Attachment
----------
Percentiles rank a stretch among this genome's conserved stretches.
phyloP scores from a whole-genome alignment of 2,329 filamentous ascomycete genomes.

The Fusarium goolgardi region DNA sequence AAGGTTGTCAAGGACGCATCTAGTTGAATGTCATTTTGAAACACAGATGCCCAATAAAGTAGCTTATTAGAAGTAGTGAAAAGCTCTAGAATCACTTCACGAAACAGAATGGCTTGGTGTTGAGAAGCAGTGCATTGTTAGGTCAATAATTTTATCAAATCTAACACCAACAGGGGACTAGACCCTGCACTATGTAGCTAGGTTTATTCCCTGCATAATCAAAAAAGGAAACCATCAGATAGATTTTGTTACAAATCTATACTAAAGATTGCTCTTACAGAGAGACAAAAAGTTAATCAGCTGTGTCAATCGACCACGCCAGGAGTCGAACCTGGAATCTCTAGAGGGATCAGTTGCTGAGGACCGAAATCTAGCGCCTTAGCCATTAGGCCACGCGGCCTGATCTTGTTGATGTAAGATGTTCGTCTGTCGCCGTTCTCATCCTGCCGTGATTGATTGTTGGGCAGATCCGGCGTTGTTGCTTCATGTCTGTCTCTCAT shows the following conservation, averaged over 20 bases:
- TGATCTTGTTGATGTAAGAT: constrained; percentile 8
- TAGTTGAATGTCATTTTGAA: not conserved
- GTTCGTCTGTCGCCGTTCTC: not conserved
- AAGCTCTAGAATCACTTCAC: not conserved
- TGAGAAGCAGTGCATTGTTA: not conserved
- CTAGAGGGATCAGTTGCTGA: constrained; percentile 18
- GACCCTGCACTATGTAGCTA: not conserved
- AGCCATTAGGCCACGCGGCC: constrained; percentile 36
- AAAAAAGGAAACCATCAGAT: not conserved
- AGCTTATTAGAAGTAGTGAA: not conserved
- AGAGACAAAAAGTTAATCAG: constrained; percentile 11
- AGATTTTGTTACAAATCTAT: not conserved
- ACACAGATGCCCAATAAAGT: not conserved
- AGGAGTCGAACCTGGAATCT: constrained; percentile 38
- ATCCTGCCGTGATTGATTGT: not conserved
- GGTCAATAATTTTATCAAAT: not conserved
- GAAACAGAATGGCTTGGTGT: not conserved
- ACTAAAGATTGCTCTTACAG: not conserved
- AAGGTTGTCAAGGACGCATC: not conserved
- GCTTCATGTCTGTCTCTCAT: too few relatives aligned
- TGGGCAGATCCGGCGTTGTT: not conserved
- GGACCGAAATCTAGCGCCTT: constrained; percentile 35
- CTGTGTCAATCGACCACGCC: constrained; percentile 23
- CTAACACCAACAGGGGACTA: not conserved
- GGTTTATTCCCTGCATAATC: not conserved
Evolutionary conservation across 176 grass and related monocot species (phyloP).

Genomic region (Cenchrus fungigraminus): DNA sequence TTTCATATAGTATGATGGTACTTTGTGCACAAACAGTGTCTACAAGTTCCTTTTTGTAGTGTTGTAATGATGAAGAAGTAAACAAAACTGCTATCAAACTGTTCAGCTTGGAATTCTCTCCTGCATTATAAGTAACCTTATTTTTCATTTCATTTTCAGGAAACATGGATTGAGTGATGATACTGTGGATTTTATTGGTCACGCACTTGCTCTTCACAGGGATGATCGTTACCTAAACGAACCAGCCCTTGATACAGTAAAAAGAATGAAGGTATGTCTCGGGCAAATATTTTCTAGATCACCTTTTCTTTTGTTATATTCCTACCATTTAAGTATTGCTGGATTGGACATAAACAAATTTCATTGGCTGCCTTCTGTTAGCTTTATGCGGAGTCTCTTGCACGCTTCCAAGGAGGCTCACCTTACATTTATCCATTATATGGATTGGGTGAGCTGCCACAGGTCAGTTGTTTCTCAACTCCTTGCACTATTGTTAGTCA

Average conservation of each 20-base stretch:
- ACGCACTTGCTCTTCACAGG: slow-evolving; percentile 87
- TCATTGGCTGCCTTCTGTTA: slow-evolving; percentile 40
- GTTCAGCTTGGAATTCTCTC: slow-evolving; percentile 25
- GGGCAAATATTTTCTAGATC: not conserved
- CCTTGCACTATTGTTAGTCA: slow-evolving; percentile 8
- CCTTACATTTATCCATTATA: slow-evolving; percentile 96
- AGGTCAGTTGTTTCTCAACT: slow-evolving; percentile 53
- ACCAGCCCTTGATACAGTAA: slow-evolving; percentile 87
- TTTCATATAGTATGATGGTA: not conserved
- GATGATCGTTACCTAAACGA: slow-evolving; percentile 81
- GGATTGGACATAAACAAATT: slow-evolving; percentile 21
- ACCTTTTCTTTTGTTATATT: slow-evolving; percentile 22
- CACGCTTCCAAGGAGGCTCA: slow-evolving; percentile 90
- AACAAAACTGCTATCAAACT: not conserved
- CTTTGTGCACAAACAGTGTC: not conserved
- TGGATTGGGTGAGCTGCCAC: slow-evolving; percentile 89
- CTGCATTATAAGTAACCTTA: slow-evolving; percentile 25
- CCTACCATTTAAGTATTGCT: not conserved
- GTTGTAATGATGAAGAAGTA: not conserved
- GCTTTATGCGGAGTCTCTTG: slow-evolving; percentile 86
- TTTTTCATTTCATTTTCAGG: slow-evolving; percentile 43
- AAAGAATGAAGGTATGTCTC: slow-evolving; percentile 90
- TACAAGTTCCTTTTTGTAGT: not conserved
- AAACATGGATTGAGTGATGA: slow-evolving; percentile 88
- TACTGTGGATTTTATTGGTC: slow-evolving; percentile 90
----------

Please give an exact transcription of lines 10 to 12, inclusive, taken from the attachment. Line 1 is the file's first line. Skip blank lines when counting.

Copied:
- GACCCTGCACTATGTAGCTA: not conserved
- AGCCATTAGGCCACGCGGCC: constrained; percentile 36
- AAAAAAGGAAACCATCAGAT: not conserved